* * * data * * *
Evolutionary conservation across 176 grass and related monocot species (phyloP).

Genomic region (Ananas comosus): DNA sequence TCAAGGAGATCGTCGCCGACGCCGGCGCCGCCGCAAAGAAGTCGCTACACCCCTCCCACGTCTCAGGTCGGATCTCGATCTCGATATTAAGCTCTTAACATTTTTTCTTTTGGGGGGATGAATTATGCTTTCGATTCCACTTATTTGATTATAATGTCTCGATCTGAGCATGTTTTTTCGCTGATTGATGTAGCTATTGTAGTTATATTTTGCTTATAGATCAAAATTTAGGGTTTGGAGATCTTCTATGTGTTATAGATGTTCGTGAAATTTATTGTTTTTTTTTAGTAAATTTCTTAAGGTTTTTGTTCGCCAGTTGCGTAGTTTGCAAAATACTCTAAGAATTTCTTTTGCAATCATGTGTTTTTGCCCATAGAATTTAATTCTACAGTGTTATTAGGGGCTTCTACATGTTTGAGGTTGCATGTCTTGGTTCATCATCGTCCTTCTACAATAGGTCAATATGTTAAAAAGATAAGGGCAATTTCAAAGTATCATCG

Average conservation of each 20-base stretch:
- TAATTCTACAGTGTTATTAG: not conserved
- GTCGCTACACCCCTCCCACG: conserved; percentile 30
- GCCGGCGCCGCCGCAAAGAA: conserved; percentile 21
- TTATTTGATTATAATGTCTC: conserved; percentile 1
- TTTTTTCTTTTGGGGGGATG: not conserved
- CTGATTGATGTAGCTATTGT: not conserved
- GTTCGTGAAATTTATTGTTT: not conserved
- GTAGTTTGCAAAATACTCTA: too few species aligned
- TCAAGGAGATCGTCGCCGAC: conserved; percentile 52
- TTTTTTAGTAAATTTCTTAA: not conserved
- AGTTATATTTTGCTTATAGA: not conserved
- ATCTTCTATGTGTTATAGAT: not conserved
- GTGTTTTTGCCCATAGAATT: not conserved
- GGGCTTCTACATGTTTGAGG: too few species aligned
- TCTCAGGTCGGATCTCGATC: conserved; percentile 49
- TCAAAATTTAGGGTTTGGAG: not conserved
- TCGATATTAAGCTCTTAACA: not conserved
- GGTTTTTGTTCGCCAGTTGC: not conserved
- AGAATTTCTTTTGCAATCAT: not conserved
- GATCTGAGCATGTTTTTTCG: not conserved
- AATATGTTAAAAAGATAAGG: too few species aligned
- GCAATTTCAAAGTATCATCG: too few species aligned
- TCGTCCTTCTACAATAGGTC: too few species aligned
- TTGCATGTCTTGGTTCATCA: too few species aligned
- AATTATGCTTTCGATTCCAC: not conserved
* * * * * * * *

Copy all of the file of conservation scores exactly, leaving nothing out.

Evolutionary conservation across 176 grass and related monocot species (phyloP).

Genomic region (Ananas comosus): DNA sequence TCAAGGAGATCGTCGCCGACGCCGGCGCCGCCGCAAAGAAGTCGCTACACCCCTCCCACGTCTCAGGTCGGATCTCGATCTCGATATTAAGCTCTTAACATTTTTTCTTTTGGGGGGATGAATTATGCTTTCGATTCCACTTATTTGATTATAATGTCTCGATCTGAGCATGTTTTTTCGCTGATTGATGTAGCTATTGTAGTTATATTTTGCTTATAGATCAAAATTTAGGGTTTGGAGATCTTCTATGTGTTATAGATGTTCGTGAAATTTATTGTTTTTTTTTAGTAAATTTCTTAAGGTTTTTGTTCGCCAGTTGCGTAGTTTGCAAAATACTCTAAGAATTTCTTTTGCAATCATGTGTTTTTGCCCATAGAATTTAATTCTACAGTGTTATTAGGGGCTTCTACATGTTTGAGGTTGCATGTCTTGGTTCATCATCGTCCTTCTACAATAGGTCAATATGTTAAAAAGATAAGGGCAATTTCAAAGTATCATCG

Average conservation of each 20-base stretch:
- TAATTCTACAGTGTTATTAG: not conserved
- GTCGCTACACCCCTCCCACG: conserved; percentile 30
- GCCGGCGCCGCCGCAAAGAA: conserved; percentile 21
- TTATTTGATTATAATGTCTC: conserved; percentile 1
- TTTTTTCTTTTGGGGGGATG: not conserved
- CTGATTGATGTAGCTATTGT: not conserved
- GTTCGTGAAATTTATTGTTT: not conserved
- GTAGTTTGCAAAATACTCTA: too few species aligned
- TCAAGGAGATCGTCGCCGAC: conserved; percentile 52
- TTTTTTAGTAAATTTCTTAA: not conserved
- AGTTATATTTTGCTTATAGA: not conserved
- ATCTTCTATGTGTTATAGAT: not conserved
- GTGTTTTTGCCCATAGAATT: not conserved
- GGGCTTCTACATGTTTGAGG: too few species aligned
- TCTCAGGTCGGATCTCGATC: conserved; percentile 49
- TCAAAATTTAGGGTTTGGAG: not conserved
- TCGATATTAAGCTCTTAACA: not conserved
- GGTTTTTGTTCGCCAGTTGC: not conserved
- AGAATTTCTTTTGCAATCAT: not conserved
- GATCTGAGCATGTTTTTTCG: not conserved
- AATATGTTAAAAAGATAAGG: too few species aligned
- GCAATTTCAAAGTATCATCG: too few species aligned
- TCGTCCTTCTACAATAGGTC: too few species aligned
- TTGCATGTCTTGGTTCATCA: too few species aligned
- AATTATGCTTTCGATTCCAC: not conserved